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Dealing with underperforming employees can be difficult and quite uncomfortable even for experienced managers. If an employee is underperforming, it can be very costly in terms of time and productivity costs and very frustrating to you and your team. So unfortunately, sometimes you do have to have those uncomfortable conversations. However, it doesn't have to be as bad as you think it will be (or it may have been in the past)! Below are some tips for dealing with an underperforming employee and making that uncomfortable situation a little less so.
Before we discuss how to handle underperformance, we need to understand the reasons behind it. There are many reasons as to why an employee may be underperforming. Some of the most common reasons include:
It is important to understand that there are a number of factors that can be influencing performance and to go into any conversations with employees with an open mind and a great deal of empathy.
There are two parts to dealing with underperformance, the actual conversation with the employee and then where to go from after the conversation. Let’s take a look at each in depth.
A great way to deal with underperformance at the beginning is to give feedback sooner. By reducing the gap between identifying that an employee is underperforming and taking action, it gives the employee a chance to make changes and reduces potential confusion for the employee. The hallmark of effective feedback is timeliness and can be invaluable for employees who are underperforming.
Along with coming into the conversation with a great deal of empathy and understanding, we have to be prepared to listen to the employee. Listen, ask them questions and support them. Active listening shows an employee that they are truly being heard and can start the improvement process on the right foot.
Speak clearly as to what the performance issue is and have the facts to back it up. Whether that be data, emails, policies, etc. have that handy so your employee can understand what the issue is. Being as specific as possible eliminates the room for confusion.
When discussing underperformance with your team members, it's important to set some performance goals together. Discuss achievement and improvement targets and figure out a way to move forward together!
Discuss with them their motivations on a personal level. Find out what your employee’s personal goals are and show them how improving their performance in their job can help them achieve their goals.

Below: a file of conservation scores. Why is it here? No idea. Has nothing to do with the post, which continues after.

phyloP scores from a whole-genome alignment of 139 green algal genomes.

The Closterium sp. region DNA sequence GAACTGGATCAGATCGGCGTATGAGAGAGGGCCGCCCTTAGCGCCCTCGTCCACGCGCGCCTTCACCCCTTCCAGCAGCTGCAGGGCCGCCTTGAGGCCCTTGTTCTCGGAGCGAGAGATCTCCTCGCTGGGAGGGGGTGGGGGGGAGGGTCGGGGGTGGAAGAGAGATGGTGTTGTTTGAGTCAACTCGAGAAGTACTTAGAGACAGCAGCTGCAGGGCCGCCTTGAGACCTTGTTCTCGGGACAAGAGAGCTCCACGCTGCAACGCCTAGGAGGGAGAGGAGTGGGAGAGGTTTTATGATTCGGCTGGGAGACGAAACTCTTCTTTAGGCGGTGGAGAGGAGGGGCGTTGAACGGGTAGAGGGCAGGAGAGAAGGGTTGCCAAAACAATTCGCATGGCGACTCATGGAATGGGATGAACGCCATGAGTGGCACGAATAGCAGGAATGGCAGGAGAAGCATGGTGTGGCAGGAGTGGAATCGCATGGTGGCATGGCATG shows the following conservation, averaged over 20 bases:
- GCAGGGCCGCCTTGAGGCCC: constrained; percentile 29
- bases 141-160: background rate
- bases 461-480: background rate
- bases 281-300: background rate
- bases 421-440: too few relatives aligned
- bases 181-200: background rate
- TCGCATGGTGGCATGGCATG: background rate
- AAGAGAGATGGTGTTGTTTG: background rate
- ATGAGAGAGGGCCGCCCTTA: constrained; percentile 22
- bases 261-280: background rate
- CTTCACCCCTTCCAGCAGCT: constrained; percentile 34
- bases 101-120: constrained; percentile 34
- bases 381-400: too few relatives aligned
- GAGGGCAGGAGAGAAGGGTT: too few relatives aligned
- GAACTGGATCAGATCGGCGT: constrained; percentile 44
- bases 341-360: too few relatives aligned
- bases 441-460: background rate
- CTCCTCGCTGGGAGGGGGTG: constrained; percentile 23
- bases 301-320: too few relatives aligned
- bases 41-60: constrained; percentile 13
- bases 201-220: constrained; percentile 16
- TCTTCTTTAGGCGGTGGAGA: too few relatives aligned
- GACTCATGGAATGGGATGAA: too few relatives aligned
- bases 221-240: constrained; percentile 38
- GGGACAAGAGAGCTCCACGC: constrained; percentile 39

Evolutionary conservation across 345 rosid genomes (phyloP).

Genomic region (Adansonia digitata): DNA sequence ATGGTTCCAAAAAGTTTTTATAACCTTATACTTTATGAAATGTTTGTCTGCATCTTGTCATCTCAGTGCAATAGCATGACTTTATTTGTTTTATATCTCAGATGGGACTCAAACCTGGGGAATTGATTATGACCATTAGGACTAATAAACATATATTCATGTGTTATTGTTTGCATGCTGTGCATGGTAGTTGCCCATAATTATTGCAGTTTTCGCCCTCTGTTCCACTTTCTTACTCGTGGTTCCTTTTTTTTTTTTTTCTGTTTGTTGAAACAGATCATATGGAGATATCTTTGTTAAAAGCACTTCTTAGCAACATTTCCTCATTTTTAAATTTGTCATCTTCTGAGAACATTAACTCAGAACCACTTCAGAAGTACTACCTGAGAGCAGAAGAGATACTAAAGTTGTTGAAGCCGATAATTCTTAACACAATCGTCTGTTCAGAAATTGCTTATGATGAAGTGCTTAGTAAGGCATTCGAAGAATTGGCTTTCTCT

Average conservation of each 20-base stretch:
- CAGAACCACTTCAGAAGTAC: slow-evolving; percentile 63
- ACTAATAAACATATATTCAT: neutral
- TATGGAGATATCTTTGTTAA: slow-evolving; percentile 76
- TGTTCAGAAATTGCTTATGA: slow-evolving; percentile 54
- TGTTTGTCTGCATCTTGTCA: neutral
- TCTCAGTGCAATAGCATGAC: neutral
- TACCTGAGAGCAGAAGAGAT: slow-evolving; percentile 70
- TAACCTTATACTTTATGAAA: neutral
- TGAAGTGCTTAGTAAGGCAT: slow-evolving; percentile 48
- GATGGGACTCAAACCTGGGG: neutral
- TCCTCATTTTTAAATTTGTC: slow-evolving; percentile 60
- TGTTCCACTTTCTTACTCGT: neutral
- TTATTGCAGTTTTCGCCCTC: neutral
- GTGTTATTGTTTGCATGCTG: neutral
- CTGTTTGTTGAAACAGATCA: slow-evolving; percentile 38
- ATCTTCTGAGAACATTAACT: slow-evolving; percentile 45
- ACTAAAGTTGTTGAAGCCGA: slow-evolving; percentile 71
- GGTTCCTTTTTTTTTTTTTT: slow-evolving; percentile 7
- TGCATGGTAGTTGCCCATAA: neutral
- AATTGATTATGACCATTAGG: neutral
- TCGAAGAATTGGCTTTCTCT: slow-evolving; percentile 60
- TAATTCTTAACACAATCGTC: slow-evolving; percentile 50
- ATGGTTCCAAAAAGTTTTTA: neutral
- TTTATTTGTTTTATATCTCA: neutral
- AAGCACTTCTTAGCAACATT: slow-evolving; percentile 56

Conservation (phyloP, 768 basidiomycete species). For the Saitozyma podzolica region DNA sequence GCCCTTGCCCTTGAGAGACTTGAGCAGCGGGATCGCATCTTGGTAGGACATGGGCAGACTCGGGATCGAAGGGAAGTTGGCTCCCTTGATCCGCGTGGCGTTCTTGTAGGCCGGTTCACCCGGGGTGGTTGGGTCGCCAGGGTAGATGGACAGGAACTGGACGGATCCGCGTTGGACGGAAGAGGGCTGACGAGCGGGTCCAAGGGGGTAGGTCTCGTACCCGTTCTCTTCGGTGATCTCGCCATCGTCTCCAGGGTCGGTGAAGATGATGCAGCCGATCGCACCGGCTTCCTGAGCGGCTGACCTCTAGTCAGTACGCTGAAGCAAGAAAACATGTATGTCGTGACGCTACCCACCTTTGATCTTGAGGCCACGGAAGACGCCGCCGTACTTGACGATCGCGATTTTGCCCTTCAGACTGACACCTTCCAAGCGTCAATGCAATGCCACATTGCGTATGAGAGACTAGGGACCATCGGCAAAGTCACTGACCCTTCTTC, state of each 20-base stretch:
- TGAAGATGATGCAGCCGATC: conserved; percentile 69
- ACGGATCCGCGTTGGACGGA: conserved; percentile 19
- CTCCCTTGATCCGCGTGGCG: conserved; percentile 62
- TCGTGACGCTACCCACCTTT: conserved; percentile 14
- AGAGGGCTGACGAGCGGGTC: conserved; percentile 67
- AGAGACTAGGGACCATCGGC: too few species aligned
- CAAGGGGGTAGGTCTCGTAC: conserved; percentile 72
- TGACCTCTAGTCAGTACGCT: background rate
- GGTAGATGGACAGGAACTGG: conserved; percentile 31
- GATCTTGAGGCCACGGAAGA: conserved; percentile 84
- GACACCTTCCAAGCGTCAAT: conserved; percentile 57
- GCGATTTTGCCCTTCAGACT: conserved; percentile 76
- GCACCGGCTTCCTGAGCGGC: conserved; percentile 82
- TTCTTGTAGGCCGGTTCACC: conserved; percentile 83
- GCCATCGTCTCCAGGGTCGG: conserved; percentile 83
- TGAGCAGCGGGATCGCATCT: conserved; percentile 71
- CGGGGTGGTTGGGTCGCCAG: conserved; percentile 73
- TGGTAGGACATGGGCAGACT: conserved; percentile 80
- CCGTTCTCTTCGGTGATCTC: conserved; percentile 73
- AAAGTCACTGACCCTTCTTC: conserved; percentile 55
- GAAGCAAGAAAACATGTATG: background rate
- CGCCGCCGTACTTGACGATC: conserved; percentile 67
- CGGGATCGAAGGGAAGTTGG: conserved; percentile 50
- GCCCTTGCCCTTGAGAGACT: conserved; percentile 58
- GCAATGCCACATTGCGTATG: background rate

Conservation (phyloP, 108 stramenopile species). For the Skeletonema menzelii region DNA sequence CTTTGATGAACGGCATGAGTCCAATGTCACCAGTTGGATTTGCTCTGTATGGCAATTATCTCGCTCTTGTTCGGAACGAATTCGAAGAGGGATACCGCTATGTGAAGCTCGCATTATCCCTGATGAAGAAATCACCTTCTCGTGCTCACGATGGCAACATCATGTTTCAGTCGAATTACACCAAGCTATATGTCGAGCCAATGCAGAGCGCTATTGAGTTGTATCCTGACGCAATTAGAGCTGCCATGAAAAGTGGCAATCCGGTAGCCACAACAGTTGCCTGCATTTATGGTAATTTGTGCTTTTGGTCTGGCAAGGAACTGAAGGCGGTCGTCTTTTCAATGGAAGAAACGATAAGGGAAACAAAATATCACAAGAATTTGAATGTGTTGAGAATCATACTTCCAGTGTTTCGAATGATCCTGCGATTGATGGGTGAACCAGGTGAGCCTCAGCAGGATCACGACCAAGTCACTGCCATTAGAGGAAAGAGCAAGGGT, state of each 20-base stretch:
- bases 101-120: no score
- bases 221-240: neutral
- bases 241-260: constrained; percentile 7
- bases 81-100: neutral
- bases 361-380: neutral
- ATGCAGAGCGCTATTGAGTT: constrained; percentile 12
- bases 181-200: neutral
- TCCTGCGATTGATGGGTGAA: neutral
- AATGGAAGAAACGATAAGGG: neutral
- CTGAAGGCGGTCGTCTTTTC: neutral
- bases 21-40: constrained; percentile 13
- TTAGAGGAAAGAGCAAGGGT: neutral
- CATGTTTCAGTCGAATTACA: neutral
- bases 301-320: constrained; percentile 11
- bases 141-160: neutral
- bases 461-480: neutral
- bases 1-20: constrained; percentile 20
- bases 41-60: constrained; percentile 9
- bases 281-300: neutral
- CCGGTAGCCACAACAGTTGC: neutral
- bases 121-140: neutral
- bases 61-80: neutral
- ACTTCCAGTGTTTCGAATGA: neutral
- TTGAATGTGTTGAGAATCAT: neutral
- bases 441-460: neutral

Take a look at assigning your underperforming team member a ‘silent mentor’; someone who can give them a helping hand and watch over them, without being too obvious or overbearing. Why should you consider this option? Well, an employee who feels like everything they do is being picked through with a fine tooth comb is likely to lose a bit of confidence, will make more mistakes and will lose a bit of self esteem. A silent mentor can take the pressure off the underperforming employee and really give them the chance to improve.
Giving an employee more work to do can actually be a helpful way to deal with underperformance. It shows that they are important, that you trust them and that despite poor performance, that you do still value them. If an employee is feeling as though they are being underutilised or wasting their skills, giving them more work and more responsibilities can improve their morale and overall performance.
If your employee is feeling a little stuck in a rut, changing up their workspace can help them gain a bit more energy and bring back a little bit of that spark. Perhaps a redesign of their current space, or altering their working from home situation. A change of scenery can be just the ticket to pull them out of their rut.
Employees that feel as though they are underskilled or have a lack of knowledge could benefit greatly from additional training. Make sure you have the tools and training programs necessary to help train and re-engage them with the workplace.
Of course, you need to be checking in on performance regularly and see how they are going with improving and implementing strategies you have worked on together. If you’re not checking in with them, then there was no point in having the conversation and working out ways to improve performance in the first place!
There are many reasons why an employee may be underperforming and it's our goal as leaders to understand the reasons behind underperformance and address it. While at times, taking this approach to underperformance simply won’t work and you discover that an employee simply is not the right fit, it’s best to start by implementing strategies and going in with a great deal of understanding.